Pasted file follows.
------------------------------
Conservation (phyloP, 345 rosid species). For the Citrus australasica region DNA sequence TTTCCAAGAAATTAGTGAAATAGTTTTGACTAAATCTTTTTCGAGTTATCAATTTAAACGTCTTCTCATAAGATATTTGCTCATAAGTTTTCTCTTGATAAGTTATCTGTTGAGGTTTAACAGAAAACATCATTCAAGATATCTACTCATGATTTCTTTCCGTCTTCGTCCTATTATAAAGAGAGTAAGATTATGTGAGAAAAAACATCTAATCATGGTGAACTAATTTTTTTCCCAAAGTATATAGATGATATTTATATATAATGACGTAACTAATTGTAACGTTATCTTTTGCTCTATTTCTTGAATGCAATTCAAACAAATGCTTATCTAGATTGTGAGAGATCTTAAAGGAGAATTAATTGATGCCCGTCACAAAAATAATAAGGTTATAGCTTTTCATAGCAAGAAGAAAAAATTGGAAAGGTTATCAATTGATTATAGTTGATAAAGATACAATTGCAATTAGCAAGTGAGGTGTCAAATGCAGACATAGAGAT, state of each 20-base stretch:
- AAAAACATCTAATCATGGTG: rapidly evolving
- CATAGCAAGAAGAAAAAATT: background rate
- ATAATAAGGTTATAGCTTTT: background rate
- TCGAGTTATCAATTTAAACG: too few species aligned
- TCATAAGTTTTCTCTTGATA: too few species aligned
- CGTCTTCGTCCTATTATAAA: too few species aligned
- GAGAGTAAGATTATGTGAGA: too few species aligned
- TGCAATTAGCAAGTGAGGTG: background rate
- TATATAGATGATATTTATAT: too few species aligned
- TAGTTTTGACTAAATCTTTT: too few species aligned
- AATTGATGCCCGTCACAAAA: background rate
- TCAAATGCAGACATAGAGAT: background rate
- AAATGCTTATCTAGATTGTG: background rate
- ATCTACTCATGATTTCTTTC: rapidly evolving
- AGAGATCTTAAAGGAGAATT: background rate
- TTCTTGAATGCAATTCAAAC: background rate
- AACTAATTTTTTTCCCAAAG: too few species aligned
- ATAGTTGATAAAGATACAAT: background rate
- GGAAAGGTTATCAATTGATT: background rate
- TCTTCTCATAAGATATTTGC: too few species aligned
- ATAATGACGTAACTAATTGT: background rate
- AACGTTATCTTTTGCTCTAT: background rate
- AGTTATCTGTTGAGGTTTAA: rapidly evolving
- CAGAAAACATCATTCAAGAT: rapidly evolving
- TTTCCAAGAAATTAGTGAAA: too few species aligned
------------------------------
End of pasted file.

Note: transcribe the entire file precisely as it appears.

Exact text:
Conservation (phyloP, 345 rosid species). For the Citrus australasica region DNA sequence TTTCCAAGAAATTAGTGAAATAGTTTTGACTAAATCTTTTTCGAGTTATCAATTTAAACGTCTTCTCATAAGATATTTGCTCATAAGTTTTCTCTTGATAAGTTATCTGTTGAGGTTTAACAGAAAACATCATTCAAGATATCTACTCATGATTTCTTTCCGTCTTCGTCCTATTATAAAGAGAGTAAGATTATGTGAGAAAAAACATCTAATCATGGTGAACTAATTTTTTTCCCAAAGTATATAGATGATATTTATATATAATGACGTAACTAATTGTAACGTTATCTTTTGCTCTATTTCTTGAATGCAATTCAAACAAATGCTTATCTAGATTGTGAGAGATCTTAAAGGAGAATTAATTGATGCCCGTCACAAAAATAATAAGGTTATAGCTTTTCATAGCAAGAAGAAAAAATTGGAAAGGTTATCAATTGATTATAGTTGATAAAGATACAATTGCAATTAGCAAGTGAGGTGTCAAATGCAGACATAGAGAT, state of each 20-base stretch:
- AAAAACATCTAATCATGGTG: rapidly evolving
- CATAGCAAGAAGAAAAAATT: background rate
- ATAATAAGGTTATAGCTTTT: background rate
- TCGAGTTATCAATTTAAACG: too few species aligned
- TCATAAGTTTTCTCTTGATA: too few species aligned
- CGTCTTCGTCCTATTATAAA: too few species aligned
- GAGAGTAAGATTATGTGAGA: too few species aligned
- TGCAATTAGCAAGTGAGGTG: background rate
- TATATAGATGATATTTATAT: too few species aligned
- TAGTTTTGACTAAATCTTTT: too few species aligned
- AATTGATGCCCGTCACAAAA: background rate
- TCAAATGCAGACATAGAGAT: background rate
- AAATGCTTATCTAGATTGTG: background rate
- ATCTACTCATGATTTCTTTC: rapidly evolving
- AGAGATCTTAAAGGAGAATT: background rate
- TTCTTGAATGCAATTCAAAC: background rate
- AACTAATTTTTTTCCCAAAG: too few species aligned
- ATAGTTGATAAAGATACAAT: background rate
- GGAAAGGTTATCAATTGATT: background rate
- TCTTCTCATAAGATATTTGC: too few species aligned
- ATAATGACGTAACTAATTGT: background rate
- AACGTTATCTTTTGCTCTAT: background rate
- AGTTATCTGTTGAGGTTTAA: rapidly evolving
- CAGAAAACATCATTCAAGAT: rapidly evolving
- TTTCCAAGAAATTAGTGAAA: too few species aligned